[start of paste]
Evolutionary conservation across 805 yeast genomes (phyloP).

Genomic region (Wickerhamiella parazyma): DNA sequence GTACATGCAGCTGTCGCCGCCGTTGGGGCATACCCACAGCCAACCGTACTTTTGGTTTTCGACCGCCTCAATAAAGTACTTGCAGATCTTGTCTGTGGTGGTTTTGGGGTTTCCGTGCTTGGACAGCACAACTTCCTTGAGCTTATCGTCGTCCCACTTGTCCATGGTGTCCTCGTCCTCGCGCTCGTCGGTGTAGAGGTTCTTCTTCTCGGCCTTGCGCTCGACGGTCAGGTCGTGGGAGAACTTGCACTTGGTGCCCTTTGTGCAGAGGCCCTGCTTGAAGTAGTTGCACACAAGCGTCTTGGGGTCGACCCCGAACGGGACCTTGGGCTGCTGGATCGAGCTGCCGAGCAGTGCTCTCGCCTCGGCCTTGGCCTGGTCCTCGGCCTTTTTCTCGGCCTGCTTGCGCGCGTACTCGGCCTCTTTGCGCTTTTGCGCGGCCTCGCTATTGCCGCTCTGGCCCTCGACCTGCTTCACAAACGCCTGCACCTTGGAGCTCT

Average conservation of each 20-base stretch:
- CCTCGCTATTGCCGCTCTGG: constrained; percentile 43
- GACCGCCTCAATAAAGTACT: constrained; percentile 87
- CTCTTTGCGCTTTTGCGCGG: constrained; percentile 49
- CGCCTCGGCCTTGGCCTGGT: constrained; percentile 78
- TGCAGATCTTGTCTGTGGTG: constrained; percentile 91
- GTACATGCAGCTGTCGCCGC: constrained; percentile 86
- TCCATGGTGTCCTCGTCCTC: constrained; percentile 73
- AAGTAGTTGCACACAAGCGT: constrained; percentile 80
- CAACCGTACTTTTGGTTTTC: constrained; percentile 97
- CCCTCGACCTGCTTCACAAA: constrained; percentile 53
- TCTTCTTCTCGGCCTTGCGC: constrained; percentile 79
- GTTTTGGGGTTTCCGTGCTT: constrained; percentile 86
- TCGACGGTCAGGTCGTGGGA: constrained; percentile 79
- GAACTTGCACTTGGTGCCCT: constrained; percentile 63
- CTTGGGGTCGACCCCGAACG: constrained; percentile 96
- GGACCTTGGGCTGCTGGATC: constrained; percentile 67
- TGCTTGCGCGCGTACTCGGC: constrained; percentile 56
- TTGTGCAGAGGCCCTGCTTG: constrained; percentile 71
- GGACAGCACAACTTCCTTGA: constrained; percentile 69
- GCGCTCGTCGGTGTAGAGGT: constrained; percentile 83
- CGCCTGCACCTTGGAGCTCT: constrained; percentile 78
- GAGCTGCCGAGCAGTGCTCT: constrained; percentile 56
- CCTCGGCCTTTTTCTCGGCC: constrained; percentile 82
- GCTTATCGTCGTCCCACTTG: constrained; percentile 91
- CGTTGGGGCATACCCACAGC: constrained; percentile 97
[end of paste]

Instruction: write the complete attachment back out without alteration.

Evolutionary conservation across 805 yeast genomes (phyloP).

Genomic region (Wickerhamiella parazyma): DNA sequence GTACATGCAGCTGTCGCCGCCGTTGGGGCATACCCACAGCCAACCGTACTTTTGGTTTTCGACCGCCTCAATAAAGTACTTGCAGATCTTGTCTGTGGTGGTTTTGGGGTTTCCGTGCTTGGACAGCACAACTTCCTTGAGCTTATCGTCGTCCCACTTGTCCATGGTGTCCTCGTCCTCGCGCTCGTCGGTGTAGAGGTTCTTCTTCTCGGCCTTGCGCTCGACGGTCAGGTCGTGGGAGAACTTGCACTTGGTGCCCTTTGTGCAGAGGCCCTGCTTGAAGTAGTTGCACACAAGCGTCTTGGGGTCGACCCCGAACGGGACCTTGGGCTGCTGGATCGAGCTGCCGAGCAGTGCTCTCGCCTCGGCCTTGGCCTGGTCCTCGGCCTTTTTCTCGGCCTGCTTGCGCGCGTACTCGGCCTCTTTGCGCTTTTGCGCGGCCTCGCTATTGCCGCTCTGGCCCTCGACCTGCTTCACAAACGCCTGCACCTTGGAGCTCT

Average conservation of each 20-base stretch:
- CCTCGCTATTGCCGCTCTGG: constrained; percentile 43
- GACCGCCTCAATAAAGTACT: constrained; percentile 87
- CTCTTTGCGCTTTTGCGCGG: constrained; percentile 49
- CGCCTCGGCCTTGGCCTGGT: constrained; percentile 78
- TGCAGATCTTGTCTGTGGTG: constrained; percentile 91
- GTACATGCAGCTGTCGCCGC: constrained; percentile 86
- TCCATGGTGTCCTCGTCCTC: constrained; percentile 73
- AAGTAGTTGCACACAAGCGT: constrained; percentile 80
- CAACCGTACTTTTGGTTTTC: constrained; percentile 97
- CCCTCGACCTGCTTCACAAA: constrained; percentile 53
- TCTTCTTCTCGGCCTTGCGC: constrained; percentile 79
- GTTTTGGGGTTTCCGTGCTT: constrained; percentile 86
- TCGACGGTCAGGTCGTGGGA: constrained; percentile 79
- GAACTTGCACTTGGTGCCCT: constrained; percentile 63
- CTTGGGGTCGACCCCGAACG: constrained; percentile 96
- GGACCTTGGGCTGCTGGATC: constrained; percentile 67
- TGCTTGCGCGCGTACTCGGC: constrained; percentile 56
- TTGTGCAGAGGCCCTGCTTG: constrained; percentile 71
- GGACAGCACAACTTCCTTGA: constrained; percentile 69
- GCGCTCGTCGGTGTAGAGGT: constrained; percentile 83
- CGCCTGCACCTTGGAGCTCT: constrained; percentile 78
- GAGCTGCCGAGCAGTGCTCT: constrained; percentile 56
- CCTCGGCCTTTTTCTCGGCC: constrained; percentile 82
- GCTTATCGTCGTCCCACTTG: constrained; percentile 91
- CGTTGGGGCATACCCACAGC: constrained; percentile 97